Citi: Asian lines’ profits drop 40% in Æ11
Two separate analyst reports issued in the last week suggest the financial sector is conflicted on what it expects from the top Asian container shipping lines in the coming months.
On Friday Citi's Asia Pacific shipping analyst group advised investors to sell shares of every line it analyzes, including Evergreen Line, OOIL (parent of OOCL), Yang Ming, Wan Hai, NOL (parent of APL), China COSCO (parent of COSCO Container Lines) and China Shipping.
Also last week, DnB NOR Asia, in a sector report on shipping, recommended selling shares in OOIL and STX Pan Ocean. However, DnB NOR Asia suggests buying shares of a handful of other lines, including Hanjin Shipping, COSCO, China Shipping, and Wan Hai. And unlike Citi, DnB NOR Asia recommends holding shares of NOL and Yang Ming.
In advising investors to 'take profits' from the upswing in fortunes of container lines this year, Citi said it is apprehensive about the fourth quarter prospects.
'The debate is whether the upswing is fundamentally sustainable or just the result of a combination of some temporary positives,' the report said. 'We feel the tide is to turn after peaking in the third quarter, and long-haul carriers' 2011 (estimated) profits may fall by 40 percent, on average. We envisage Asia exports to slow significantly in fourth quarter 2010~2011, given slackening consumer demand and the end of inventory replenishment.
Currently red-hot, long-haul freight rates may have sizable downside, due to influx of previously idle vessels, large new deliveries and an easing in box shortages.'
Citi further said a number of short-term or unusual events have conspired to push rates ahead of what the demand curve would suggest.
'Current freight rates have been running ahead of freight supply/demand balance and are exaggerated by a few temporary factors: a) pent-up demand and inventory restocking, b) nearly 20 percent less containership capacity through idle vessels and extreme slow steaming, and c) a big shortage of container boxes as global boxes production halted for one year since financial crisis,' the Citi report said.
Most of Citi's evaluations of individual lines focused on the uncertain demand picture looming after peak season, and that lines profits are closely tied to the spending of consumers in North American and Europe.
The report did point out Evergreen's 'contrarian' policy on fleet growth in the past year, and said the Taiwanese line's current push to order new ships makes sense long-term but may make it look unattractive to investors in the short term. The report also pointed out OOIL's cash rich position and its conservative approach to the market, but said diminishing freight rates could hurt its profits in the fourth quarter and in 2011.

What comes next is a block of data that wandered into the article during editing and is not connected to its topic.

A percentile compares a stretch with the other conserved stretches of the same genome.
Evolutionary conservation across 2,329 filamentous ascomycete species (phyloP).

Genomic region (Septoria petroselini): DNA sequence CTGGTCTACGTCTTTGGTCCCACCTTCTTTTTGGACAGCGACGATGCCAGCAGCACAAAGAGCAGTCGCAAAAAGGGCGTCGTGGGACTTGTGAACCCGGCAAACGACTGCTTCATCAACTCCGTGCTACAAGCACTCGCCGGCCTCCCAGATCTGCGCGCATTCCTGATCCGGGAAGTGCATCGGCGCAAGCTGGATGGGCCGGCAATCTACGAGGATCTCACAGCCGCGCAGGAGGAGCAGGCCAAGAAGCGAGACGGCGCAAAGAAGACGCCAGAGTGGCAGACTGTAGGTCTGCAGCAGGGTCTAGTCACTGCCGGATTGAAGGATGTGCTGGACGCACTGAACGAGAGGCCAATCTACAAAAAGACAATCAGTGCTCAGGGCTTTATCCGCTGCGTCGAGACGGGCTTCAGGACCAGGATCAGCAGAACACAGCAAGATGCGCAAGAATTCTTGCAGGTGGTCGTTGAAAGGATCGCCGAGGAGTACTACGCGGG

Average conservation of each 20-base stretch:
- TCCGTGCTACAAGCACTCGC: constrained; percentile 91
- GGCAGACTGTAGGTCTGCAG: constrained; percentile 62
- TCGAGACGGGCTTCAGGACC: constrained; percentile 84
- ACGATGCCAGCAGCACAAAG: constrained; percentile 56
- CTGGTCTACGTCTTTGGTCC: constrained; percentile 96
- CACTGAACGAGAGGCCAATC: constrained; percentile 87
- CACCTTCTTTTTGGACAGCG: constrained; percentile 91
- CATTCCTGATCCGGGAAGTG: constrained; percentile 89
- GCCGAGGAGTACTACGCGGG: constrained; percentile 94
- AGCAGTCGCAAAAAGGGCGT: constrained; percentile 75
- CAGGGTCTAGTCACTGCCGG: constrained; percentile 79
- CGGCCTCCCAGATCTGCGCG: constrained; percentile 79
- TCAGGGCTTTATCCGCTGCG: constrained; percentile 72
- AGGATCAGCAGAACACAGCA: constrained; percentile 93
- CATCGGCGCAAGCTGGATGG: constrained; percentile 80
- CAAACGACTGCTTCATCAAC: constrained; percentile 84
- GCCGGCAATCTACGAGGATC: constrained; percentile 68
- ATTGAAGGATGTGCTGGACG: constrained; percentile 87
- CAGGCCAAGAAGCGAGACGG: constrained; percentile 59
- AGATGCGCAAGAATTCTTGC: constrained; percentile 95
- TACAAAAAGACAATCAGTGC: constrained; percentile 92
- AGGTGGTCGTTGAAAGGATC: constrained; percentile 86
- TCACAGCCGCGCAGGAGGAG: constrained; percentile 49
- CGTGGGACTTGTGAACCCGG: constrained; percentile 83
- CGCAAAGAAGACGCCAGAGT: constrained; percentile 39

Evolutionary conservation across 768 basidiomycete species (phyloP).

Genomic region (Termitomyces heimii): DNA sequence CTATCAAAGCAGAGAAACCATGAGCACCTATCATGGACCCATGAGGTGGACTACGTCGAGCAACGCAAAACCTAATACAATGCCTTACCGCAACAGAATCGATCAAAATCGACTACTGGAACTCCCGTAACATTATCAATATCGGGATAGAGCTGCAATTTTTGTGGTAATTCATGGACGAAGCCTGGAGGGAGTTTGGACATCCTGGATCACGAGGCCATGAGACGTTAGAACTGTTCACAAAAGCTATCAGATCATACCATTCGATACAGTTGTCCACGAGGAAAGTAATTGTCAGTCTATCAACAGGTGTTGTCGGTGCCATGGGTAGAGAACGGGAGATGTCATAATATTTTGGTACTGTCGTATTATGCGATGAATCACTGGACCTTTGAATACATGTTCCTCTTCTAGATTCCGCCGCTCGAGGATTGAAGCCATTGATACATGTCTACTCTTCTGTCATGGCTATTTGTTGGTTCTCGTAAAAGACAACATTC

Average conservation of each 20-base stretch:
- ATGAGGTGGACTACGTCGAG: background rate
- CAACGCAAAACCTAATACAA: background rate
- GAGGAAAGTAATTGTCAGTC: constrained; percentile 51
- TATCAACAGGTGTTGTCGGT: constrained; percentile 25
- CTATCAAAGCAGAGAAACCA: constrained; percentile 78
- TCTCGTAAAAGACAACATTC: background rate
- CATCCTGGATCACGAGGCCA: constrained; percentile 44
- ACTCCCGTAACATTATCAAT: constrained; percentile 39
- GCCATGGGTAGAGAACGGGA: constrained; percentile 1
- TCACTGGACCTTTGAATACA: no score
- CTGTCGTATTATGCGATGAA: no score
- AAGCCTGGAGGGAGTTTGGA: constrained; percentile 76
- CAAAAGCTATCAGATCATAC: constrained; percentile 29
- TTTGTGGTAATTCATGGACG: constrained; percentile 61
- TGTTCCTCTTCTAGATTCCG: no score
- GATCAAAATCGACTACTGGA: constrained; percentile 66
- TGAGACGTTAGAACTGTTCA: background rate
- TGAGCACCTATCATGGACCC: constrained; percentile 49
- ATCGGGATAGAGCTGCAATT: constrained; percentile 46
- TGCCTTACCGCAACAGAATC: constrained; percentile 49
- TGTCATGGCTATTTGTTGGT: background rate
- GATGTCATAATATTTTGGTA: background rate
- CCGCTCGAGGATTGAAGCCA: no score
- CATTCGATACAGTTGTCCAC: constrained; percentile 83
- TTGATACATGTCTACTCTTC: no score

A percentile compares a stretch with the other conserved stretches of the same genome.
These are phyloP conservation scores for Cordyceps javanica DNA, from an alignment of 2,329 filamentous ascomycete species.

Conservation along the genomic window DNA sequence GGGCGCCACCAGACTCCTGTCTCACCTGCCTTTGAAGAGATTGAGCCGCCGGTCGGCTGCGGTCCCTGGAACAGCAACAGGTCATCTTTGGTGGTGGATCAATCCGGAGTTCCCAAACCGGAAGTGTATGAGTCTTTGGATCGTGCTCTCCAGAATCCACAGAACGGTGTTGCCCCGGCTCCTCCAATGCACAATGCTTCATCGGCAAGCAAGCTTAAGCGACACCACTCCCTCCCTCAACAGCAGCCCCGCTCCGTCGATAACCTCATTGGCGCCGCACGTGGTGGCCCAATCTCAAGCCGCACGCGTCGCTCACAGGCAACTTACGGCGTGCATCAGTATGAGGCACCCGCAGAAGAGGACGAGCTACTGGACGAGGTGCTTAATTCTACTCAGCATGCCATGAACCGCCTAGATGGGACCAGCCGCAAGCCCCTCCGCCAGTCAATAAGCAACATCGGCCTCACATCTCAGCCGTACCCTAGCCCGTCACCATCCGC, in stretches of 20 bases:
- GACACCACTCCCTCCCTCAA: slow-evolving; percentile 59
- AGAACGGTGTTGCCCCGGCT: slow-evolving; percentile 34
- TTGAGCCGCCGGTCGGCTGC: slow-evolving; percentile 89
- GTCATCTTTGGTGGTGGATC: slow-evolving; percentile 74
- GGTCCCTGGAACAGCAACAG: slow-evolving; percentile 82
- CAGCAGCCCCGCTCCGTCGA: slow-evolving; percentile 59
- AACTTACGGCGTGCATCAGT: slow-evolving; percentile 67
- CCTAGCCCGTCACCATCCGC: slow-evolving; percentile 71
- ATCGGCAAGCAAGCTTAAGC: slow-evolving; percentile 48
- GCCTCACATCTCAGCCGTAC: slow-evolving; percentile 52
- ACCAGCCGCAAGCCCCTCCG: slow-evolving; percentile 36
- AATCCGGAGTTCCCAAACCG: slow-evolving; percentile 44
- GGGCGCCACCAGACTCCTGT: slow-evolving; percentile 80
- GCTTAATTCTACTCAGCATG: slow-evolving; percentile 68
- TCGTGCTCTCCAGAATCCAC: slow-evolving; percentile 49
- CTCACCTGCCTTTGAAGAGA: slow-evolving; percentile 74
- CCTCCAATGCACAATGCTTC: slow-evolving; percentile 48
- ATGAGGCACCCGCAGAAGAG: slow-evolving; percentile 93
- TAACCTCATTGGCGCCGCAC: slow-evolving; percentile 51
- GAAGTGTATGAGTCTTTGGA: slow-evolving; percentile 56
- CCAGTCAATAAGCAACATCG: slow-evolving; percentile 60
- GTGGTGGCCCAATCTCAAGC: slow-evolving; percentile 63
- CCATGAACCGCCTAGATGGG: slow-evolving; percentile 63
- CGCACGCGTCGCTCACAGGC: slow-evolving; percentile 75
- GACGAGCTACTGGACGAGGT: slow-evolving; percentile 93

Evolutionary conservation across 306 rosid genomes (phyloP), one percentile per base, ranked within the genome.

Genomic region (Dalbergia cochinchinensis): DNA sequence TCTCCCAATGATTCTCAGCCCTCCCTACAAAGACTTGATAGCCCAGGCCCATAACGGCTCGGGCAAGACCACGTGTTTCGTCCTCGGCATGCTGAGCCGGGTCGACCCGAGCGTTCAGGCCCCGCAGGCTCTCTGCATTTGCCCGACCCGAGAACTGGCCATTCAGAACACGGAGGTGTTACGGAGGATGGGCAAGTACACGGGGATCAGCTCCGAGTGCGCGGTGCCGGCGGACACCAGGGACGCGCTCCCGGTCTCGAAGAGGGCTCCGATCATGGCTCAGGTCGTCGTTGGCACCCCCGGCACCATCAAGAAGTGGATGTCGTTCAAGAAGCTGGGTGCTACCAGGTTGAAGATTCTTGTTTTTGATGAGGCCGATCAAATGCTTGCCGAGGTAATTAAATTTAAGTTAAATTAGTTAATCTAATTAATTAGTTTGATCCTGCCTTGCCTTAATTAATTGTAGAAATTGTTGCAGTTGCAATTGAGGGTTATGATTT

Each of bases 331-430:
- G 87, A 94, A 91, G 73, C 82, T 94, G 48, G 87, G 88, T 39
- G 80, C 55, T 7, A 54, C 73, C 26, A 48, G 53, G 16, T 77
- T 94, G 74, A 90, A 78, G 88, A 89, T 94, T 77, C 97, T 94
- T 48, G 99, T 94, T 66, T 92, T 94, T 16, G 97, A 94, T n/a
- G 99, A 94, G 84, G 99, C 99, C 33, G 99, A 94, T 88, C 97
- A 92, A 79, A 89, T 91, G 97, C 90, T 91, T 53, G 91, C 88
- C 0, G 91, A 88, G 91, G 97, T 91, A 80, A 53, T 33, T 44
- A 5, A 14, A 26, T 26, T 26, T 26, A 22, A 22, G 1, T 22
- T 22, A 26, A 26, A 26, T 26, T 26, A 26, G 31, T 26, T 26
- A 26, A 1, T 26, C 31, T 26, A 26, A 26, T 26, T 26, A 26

DnB NOR Asia, however, is more bullish on the prospects for the fourth quarter and beyond.
'We believe container shipping is on a seasonal recovery in terms of rates, and on a cyclical recovery in terms of operating cash flows generated,' DnB Nor Asia said. 'We note that rates peaked in the fourth quarter of 2008, and with the recent general rate increases and peak season surcharges, we expect a return of rates back to 2007 levels. The recovery in rates is also having an impact on reported earnings. On an aggregate basis, we note that earnings troughed at a loss of $2 billion in first half of 2009. This has since recovered to turning positive, and we expect this to reach back to peak 2007 levels by the second half of 2011.'
The DnB NOR Asia report said it expects supply and demand to be largely in equilibrium thanks to a long period of ship ordering inactivity.
'In terms of supply and demand, we expect a balanced market in container shipping as deliveries peak in the second half of 2010,' the report said. 'Limited ordering activity resulted in the container shipping order book to stagnate at 26 percent of current fleet, a reasonable level considering the recent volume demand we have been seeing in the container shipping market. In terms of freight rates for the various trade lanes, we have turned more positive, accounting for the strength earlier this year driven by box shortage concerns, the acceptance of peak season surcharges on selected sources, but a moderation of growth going into the slow season for the fourth quarter of 2010.'
DnB NOR Asia favors the purchase of COSCO, not only because of the container line but also because of its COSCO Pacific subsidiary, which derives half of its revenue from container leasing (an industry likely to be very lucrative due to the current container shortage). ' Eric Johnson